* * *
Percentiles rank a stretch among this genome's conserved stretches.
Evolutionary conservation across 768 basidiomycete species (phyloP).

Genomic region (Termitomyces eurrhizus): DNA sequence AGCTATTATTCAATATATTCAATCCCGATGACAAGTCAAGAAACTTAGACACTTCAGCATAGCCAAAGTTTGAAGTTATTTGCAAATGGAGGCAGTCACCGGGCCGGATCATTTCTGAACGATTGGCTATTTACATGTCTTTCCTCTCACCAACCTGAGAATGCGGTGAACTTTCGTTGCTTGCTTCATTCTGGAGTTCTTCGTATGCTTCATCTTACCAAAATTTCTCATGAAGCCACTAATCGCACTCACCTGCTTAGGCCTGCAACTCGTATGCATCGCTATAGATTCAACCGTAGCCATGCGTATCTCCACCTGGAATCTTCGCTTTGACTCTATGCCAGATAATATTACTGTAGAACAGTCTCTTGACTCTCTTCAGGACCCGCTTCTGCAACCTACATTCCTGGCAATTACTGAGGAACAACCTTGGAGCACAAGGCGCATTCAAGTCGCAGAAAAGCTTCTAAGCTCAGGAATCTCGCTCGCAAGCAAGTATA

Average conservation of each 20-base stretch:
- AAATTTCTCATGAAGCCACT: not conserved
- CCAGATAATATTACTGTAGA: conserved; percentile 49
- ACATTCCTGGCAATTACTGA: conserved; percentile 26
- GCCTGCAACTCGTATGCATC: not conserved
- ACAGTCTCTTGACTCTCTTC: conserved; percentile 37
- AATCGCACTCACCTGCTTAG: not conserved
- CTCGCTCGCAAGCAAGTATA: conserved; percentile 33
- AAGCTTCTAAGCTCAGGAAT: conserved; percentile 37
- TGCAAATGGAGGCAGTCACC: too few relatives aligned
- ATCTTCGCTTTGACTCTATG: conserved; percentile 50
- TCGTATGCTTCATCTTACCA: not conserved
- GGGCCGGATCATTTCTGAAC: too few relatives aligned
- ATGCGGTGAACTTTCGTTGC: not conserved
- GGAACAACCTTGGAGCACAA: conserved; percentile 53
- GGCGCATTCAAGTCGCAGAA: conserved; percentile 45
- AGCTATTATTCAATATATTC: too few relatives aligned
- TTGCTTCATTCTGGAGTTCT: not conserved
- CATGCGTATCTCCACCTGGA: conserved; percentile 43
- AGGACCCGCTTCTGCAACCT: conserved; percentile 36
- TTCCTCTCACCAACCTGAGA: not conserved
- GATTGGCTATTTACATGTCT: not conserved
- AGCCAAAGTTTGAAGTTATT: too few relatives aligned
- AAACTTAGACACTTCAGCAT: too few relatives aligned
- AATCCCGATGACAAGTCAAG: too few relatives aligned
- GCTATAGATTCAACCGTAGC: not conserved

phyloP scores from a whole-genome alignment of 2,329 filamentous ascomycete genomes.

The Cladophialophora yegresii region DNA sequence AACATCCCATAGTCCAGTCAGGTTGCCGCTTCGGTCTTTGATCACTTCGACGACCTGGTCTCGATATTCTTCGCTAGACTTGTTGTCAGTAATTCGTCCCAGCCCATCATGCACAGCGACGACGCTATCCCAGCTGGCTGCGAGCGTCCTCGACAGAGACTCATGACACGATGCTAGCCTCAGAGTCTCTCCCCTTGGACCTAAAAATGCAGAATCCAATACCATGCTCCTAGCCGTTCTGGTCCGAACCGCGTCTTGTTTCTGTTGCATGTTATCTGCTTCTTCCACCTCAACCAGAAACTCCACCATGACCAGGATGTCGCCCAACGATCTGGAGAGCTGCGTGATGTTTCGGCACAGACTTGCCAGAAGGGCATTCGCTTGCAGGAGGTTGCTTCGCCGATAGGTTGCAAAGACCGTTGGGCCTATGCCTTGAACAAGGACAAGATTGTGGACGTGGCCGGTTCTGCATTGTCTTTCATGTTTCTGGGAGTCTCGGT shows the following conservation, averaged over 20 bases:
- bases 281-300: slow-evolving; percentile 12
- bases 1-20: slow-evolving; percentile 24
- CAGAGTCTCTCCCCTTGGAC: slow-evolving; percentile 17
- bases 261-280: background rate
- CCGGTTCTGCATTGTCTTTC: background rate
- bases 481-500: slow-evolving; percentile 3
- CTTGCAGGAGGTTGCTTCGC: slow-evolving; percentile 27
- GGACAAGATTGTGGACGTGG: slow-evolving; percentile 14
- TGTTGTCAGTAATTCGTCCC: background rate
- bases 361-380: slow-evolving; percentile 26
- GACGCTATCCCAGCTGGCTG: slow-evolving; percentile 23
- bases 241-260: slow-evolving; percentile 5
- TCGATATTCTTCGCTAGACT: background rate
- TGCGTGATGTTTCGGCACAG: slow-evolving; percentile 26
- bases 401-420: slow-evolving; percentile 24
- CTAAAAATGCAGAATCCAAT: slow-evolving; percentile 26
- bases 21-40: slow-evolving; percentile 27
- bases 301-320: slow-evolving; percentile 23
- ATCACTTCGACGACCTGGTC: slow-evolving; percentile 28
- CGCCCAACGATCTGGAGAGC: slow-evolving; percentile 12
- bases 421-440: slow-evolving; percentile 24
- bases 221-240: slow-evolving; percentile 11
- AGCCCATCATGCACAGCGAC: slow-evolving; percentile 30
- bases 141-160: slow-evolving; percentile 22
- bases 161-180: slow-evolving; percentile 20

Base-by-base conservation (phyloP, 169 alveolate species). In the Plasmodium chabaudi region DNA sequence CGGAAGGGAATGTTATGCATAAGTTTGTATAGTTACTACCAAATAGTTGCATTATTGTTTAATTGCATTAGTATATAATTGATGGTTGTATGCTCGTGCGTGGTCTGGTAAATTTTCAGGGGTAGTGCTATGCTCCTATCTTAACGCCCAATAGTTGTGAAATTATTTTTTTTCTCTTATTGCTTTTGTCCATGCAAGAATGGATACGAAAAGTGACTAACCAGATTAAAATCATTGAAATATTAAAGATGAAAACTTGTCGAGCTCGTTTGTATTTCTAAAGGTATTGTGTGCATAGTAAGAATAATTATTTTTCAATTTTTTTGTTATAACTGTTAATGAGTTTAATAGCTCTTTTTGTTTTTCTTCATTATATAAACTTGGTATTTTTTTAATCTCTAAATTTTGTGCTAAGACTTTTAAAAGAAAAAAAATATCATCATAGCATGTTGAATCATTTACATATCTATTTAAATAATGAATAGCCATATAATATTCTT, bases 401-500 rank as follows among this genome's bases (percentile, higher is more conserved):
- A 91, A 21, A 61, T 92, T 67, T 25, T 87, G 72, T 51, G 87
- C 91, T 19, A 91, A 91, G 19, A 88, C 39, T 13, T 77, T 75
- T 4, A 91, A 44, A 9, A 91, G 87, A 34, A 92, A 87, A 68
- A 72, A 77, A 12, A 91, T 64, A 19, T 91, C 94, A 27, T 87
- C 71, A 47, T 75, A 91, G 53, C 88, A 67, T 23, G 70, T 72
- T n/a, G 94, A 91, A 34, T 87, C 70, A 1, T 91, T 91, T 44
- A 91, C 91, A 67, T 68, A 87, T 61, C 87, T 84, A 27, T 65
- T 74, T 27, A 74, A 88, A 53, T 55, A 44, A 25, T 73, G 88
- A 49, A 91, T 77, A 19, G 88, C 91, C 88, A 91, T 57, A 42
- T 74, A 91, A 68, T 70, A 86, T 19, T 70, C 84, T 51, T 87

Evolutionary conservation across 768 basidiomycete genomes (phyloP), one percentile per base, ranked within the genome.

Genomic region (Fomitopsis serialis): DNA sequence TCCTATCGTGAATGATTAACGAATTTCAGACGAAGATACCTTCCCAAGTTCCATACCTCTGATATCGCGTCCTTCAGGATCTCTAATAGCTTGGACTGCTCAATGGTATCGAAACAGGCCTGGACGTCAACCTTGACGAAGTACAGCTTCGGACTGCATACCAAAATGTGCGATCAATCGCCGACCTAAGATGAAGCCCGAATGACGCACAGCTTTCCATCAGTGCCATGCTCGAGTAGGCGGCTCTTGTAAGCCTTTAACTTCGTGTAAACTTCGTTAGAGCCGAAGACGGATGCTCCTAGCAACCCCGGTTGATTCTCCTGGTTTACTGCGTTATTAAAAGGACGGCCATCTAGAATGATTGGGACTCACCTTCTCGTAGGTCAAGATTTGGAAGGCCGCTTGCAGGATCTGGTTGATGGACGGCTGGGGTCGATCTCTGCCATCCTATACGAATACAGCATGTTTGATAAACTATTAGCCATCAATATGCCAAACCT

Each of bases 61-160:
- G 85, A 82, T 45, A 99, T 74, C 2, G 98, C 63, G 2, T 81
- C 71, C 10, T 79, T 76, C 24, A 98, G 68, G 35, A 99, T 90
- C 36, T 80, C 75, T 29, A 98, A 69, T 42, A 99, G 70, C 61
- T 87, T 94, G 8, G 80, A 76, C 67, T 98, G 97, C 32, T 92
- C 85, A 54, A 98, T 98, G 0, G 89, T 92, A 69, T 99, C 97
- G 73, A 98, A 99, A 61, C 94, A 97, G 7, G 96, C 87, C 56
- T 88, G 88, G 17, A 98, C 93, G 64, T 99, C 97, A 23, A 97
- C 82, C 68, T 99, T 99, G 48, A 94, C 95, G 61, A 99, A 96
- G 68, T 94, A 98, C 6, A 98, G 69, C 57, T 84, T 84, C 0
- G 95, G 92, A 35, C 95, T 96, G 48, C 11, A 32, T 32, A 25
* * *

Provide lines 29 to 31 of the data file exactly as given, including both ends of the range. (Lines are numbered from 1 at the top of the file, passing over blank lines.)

- GCTATAGATTCAACCGTAGC: not conserved

phyloP scores from a whole-genome alignment of 2,329 filamentous ascomycete genomes.

The Cladophialophora yegresii region DNA sequence AACATCCCATAGTCCAGTCAGGTTGCCGCTTCGGTCTTTGATCACTTCGACGACCTGGTCTCGATATTCTTCGCTAGACTTGTTGTCAGTAATTCGTCCCAGCCCATCATGCACAGCGACGACGCTATCCCAGCTGGCTGCGAGCGTCCTCGACAGAGACTCATGACACGATGCTAGCCTCAGAGTCTCTCCCCTTGGACCTAAAAATGCAGAATCCAATACCATGCTCCTAGCCGTTCTGGTCCGAACCGCGTCTTGTTTCTGTTGCATGTTATCTGCTTCTTCCACCTCAACCAGAAACTCCACCATGACCAGGATGTCGCCCAACGATCTGGAGAGCTGCGTGATGTTTCGGCACAGACTTGCCAGAAGGGCATTCGCTTGCAGGAGGTTGCTTCGCCGATAGGTTGCAAAGACCGTTGGGCCTATGCCTTGAACAAGGACAAGATTGTGGACGTGGCCGGTTCTGCATTGTCTTTCATGTTTCTGGGAGTCTCGGT shows the following conservation, averaged over 20 bases: